When creating a world in which to play, there are thoughts about societies and moral structures, traditions and technological developments, that all must be laid out but the characters that move about in this construct are, for me, the most fun to play with.
Urban fantasy is typically written from the first person point of view (POV), which in general, I did not use too frequently until now. First person POV offers an excellent way to get into the head of your main character, intensfy both the emotions and the action, and provide a surprise or two for your readers.
But first person can also be a bit limiting if you want to provide some in-depth details about some of your other characters, particularly when your main character is a bit biased -- or just plain hates one or more of the other characters.
Interestingly enough, that is where Tristan comes in. I had a character appear that played a major role in my main character's past. Unfortunately, my main character has a deep loathing for this other character and resulted in some rather one-sided rants and comments.
Characterization comes from actions, thoughts, words, and how other characters interact with other characters. Mira's (my main character) thoughts, actions, and comments all provided nice information about Sadira (the minor character), but I wanted a little more detail -- more proof that Mira just wasn't going off the deep end.
Thus, Tristan was born. His job was to interact with Sadira outside of Mira, and show that there was more to Sadira than what Mira was saying. But Tristan surprised me. His existence provided an unexpected insight into Mira's own past as she was forced to face some ugly skeletons that she had packed away.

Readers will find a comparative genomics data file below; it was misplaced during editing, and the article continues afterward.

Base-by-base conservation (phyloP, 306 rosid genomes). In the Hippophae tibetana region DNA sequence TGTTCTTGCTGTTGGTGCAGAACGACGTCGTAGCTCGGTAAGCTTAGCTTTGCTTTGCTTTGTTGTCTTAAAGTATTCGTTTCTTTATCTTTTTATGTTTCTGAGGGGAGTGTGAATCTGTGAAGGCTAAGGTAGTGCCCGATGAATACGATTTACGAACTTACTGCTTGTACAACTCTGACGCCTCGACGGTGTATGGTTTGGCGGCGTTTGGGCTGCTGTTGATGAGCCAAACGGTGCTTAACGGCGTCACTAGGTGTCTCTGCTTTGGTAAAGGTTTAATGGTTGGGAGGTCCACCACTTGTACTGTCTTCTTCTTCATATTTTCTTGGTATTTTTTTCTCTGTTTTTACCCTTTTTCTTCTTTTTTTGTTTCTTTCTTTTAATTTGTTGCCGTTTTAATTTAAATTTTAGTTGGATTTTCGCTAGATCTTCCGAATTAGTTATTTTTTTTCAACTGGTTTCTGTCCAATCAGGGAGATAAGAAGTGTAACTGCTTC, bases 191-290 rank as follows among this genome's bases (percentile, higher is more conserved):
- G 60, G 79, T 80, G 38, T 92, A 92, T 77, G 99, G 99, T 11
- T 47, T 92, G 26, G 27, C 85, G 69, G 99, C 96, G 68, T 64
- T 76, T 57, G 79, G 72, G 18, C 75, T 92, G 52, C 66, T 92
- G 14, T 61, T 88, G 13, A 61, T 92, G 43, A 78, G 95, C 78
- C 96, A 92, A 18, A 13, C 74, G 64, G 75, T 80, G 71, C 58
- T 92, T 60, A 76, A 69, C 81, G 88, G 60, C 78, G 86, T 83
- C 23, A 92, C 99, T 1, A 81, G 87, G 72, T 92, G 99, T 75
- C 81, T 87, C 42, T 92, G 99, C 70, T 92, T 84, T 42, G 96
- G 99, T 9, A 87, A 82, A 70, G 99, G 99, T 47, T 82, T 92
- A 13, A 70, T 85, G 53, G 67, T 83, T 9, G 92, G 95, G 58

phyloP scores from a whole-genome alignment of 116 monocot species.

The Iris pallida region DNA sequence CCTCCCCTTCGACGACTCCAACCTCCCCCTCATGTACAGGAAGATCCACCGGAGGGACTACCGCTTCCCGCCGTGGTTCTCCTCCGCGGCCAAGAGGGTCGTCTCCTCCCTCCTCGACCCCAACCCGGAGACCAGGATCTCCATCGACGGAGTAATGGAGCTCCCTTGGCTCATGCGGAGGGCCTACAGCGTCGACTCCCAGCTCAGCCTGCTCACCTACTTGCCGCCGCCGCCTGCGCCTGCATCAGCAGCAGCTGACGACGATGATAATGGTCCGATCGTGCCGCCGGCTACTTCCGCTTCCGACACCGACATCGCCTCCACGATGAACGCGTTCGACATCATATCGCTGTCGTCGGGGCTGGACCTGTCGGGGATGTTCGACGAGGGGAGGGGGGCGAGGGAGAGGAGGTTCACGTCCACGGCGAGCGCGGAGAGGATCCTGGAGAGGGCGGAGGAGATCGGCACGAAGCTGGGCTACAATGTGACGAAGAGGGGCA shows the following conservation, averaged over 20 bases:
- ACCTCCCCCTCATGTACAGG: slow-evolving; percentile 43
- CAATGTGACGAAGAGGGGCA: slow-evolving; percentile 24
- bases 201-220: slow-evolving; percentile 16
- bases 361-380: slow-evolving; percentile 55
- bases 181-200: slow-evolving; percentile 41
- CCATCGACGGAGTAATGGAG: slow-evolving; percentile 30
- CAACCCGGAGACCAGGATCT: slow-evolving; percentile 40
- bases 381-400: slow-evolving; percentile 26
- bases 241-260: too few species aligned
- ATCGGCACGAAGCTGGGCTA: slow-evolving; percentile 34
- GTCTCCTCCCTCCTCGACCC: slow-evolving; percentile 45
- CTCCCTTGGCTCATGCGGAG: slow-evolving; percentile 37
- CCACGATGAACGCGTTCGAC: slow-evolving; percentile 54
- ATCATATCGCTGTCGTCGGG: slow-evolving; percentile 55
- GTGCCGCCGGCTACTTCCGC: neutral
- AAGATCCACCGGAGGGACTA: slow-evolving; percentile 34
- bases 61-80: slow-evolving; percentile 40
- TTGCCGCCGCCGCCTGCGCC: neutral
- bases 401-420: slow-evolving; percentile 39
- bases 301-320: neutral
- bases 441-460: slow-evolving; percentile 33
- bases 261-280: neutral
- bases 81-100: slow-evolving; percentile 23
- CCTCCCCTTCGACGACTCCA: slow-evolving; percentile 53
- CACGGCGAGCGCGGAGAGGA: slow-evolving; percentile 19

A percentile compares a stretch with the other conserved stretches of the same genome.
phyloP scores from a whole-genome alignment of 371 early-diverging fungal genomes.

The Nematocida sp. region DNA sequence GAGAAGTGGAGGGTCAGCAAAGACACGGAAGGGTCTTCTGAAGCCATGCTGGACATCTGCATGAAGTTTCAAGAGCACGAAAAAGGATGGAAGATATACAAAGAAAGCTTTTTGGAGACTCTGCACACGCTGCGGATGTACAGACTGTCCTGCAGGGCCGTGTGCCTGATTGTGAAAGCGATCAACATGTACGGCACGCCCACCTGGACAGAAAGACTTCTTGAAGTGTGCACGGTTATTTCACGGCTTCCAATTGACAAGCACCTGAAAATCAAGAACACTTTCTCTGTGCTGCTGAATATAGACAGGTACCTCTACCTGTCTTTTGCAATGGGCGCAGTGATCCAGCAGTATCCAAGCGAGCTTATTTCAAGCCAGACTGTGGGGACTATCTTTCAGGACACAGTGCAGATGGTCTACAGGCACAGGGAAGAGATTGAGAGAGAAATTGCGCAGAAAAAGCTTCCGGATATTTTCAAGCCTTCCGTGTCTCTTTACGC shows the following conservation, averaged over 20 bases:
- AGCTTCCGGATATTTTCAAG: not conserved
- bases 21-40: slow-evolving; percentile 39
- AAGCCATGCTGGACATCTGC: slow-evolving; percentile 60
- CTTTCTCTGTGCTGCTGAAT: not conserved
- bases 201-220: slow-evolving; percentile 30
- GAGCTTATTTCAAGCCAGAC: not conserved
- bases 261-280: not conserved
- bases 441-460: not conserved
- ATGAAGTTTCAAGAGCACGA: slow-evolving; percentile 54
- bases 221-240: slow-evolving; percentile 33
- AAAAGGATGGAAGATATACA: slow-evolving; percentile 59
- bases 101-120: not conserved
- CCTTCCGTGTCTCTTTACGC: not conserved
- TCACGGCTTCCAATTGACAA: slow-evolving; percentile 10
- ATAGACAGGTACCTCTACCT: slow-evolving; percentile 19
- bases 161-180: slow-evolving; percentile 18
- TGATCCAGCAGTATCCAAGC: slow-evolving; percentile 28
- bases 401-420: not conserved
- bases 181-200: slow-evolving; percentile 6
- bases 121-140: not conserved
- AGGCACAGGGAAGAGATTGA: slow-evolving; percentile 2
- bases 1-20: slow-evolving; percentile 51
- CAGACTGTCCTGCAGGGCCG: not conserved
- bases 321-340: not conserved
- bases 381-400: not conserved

Tristan continued to surprise me in many ways as the story unfolded. His single job was to act as foil to Sadira, but somewhere along the way he developed a complete personality, a soul, a moral fiber, a history, and in the end, a life of his own. By the end of the book, he surprised me yet again. Despite the fact that he appeared somewhat late in NIGHTWALKER, he became one of my favorite characters.
There are some writers that say the characters they create are just that, creations that will do their bidding. For me, my characters are so much more. If you know them well enough and breath enough life into them, then they become living, breathing entities with drives and ambitions and fears. I just try to act as a guide, push them in a direction and remind them of tasks that must be accomplished. How they get there and what they have to do to reach that point, it honestly feels like they decide on their own. There are times I am proud of them and others when they disappoint me, but they are always my family and friends.